- A new study out of Denmark found that cyclists break traffic laws at much lower rates than drivers.
- Out of more than 28,000 Danish cyclists, only 4.9 percent disobeyed traffic laws when bikes lanes were present, the study found.
- On streets without bike lanes, that figure rose to 14 percent.
- Previous research found that 66 percent of Danish drivers break traffic laws.
Stay in a discussion about commuter cycling long enough, and you’re bound to hear a common refrain: Drivers don’t necessarily hate the idea of sharing the road with cyclists, they just hate how cyclists break so many dang rules.
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It’s the age-old stereotype of the “scofflaw cyclists,” the ones who flout traffic laws as if they’re entitled to act however they want on the road. But are cyclists really more prone to breaking the law than other travelers?
Research so far says no: A Florida study last year found that cyclists actually obey traffic laws at slightly higher rates than drivers. In 2017, a study by two U.S. professors in the Journal of Transport and Land Use noted a similar breakdown—and concluded that when cyclists do break laws, they do so largely because they feel they must in order to stay safe.
Now, we have evidence that on streets with good bike lanes—the kind of infrastructure proven to make trips safer for cyclists as well as drivers—the law-breaking drops dramatically. According to a new study out of famously bike-friendly Denmark, cyclists on streets with designated cycleways broke the rules less than 5 percent of the time. That number rose to 14 percent on streets without cycleways.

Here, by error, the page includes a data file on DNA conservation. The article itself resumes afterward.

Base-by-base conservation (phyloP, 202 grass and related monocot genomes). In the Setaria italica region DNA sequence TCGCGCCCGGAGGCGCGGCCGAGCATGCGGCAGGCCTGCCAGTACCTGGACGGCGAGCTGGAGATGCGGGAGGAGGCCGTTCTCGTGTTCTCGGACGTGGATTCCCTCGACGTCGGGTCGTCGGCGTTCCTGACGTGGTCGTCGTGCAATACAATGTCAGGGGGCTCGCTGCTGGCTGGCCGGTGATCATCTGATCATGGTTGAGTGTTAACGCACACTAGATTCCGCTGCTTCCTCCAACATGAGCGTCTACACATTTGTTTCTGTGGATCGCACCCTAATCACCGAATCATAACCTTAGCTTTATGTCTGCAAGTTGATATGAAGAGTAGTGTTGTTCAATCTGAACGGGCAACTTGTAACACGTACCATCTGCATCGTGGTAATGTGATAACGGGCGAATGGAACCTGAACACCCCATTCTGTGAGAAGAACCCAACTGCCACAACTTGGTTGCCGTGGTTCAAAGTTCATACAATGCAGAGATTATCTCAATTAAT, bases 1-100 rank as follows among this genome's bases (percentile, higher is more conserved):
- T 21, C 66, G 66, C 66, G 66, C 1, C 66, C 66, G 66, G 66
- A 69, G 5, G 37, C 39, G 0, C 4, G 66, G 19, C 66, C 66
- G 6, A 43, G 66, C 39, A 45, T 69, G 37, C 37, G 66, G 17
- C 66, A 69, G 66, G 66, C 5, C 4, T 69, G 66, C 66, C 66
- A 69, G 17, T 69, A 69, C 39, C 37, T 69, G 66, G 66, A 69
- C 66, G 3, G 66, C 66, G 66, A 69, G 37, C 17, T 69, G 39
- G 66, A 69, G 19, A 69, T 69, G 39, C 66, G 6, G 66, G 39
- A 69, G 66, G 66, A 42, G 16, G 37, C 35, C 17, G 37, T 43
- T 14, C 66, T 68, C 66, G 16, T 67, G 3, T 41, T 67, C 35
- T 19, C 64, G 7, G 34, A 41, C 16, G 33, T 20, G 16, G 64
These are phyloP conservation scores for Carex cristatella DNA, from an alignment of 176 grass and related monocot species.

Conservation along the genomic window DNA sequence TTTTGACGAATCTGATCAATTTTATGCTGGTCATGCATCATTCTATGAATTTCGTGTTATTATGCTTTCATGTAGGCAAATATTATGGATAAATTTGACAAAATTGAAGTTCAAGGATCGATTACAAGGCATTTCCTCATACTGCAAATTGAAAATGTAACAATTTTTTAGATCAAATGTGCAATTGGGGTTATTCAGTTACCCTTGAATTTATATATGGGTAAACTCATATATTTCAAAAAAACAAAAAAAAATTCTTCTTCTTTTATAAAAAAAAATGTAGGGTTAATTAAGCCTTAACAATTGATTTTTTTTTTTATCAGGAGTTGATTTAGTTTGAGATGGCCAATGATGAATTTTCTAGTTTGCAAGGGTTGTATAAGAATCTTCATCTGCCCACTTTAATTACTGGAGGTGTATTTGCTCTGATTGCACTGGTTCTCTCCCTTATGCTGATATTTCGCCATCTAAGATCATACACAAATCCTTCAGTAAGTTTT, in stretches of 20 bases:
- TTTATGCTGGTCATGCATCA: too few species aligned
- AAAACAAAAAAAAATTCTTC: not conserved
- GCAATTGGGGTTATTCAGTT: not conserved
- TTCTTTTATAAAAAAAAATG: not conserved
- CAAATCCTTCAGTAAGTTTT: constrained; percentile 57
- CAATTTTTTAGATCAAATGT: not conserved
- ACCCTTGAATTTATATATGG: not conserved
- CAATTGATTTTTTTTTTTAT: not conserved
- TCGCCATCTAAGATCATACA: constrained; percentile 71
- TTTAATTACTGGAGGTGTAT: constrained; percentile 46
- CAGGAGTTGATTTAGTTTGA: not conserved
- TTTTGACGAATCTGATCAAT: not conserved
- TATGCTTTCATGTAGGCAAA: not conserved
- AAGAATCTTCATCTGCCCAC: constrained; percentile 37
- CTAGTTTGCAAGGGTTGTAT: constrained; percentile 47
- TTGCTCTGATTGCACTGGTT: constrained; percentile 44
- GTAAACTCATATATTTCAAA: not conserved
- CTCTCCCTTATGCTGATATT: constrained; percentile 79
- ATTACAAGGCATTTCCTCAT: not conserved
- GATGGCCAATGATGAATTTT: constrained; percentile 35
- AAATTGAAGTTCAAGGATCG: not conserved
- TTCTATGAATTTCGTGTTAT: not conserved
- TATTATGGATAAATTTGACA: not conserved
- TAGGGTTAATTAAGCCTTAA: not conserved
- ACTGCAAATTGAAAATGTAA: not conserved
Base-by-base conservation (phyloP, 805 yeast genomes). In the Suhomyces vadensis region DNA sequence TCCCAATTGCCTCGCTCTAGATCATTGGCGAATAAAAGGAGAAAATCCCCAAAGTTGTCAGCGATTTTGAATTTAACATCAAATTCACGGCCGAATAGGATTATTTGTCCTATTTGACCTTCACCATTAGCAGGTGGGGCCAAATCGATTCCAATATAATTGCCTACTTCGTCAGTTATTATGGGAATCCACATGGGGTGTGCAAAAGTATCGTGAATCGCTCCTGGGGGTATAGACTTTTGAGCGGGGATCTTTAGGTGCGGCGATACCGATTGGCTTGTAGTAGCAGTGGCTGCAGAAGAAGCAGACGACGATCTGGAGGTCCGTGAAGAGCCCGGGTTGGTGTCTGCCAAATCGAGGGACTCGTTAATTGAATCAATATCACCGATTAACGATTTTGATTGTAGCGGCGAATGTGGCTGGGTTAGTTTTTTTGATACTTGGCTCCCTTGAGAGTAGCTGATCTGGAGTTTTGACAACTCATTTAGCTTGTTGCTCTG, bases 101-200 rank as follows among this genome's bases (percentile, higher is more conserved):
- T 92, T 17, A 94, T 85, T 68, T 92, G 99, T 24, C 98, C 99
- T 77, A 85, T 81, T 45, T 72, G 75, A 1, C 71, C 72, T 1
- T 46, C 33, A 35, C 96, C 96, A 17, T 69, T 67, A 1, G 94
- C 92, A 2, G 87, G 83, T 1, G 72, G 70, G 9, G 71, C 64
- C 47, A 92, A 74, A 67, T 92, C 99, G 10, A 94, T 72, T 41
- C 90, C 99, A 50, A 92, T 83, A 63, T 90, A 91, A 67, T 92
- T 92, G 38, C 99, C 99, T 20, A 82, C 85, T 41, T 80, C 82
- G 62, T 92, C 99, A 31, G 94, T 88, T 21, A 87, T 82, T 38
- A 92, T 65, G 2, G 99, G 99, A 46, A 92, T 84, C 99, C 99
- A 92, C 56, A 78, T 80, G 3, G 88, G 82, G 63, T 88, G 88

Conducted by the consulting firm Rambøll for the Danish Road Directorate, an agency that oversees Denmark’s national road network, the study used video cameras to capture the behavior of more than 28,500 cyclists at major intersections throughout the country. Cyclists were twice as likely to break the law in smaller towns with fewer bike lanes (8.3 percent versus Copenhagen’s 4.2 percent). The most common offenses were turning right without the right of way and riding on the sidewalk.
A previous study done by the Danish urban design firm Copenhagenize reached a similar conclusion. Analyzing 80,000 cyclists, it also found that only about 5 percent broke traffic laws.
Now, how do these cyclists compare to others on Danish roadways? While the Rambøll study did not look at driver behavior, prior research by the Danish Road Directorate found that 66 percent of the country’s drivers regularly broke traffic laws (most often by speeding). That’s more than 4.5 times the amount of cyclists on streets without bike lanes, and almost 13.5 times more than cyclists on streets with bike lanes.
Of course, Denmark, and especially Copenhagen, is already much friendlier toward cyclists than many other places, which likely had an impact on the results. By contrast, Florida, the site of last year’s study finding relative rule-breaking parity between American cyclists and drivers, had less than five miles of protected bike lanes in the entire state. It also had one of the highest per-capita rates of cycling deaths in the country.
But the best way out of this deadly reality seems to be improving streets to make them safer for cycling—not asking individual cyclists to act more well behaved. While knowledge of traffic laws and riding etiquette is always important, it can’t replace quality bike lanes. The numbers increasingly back this up.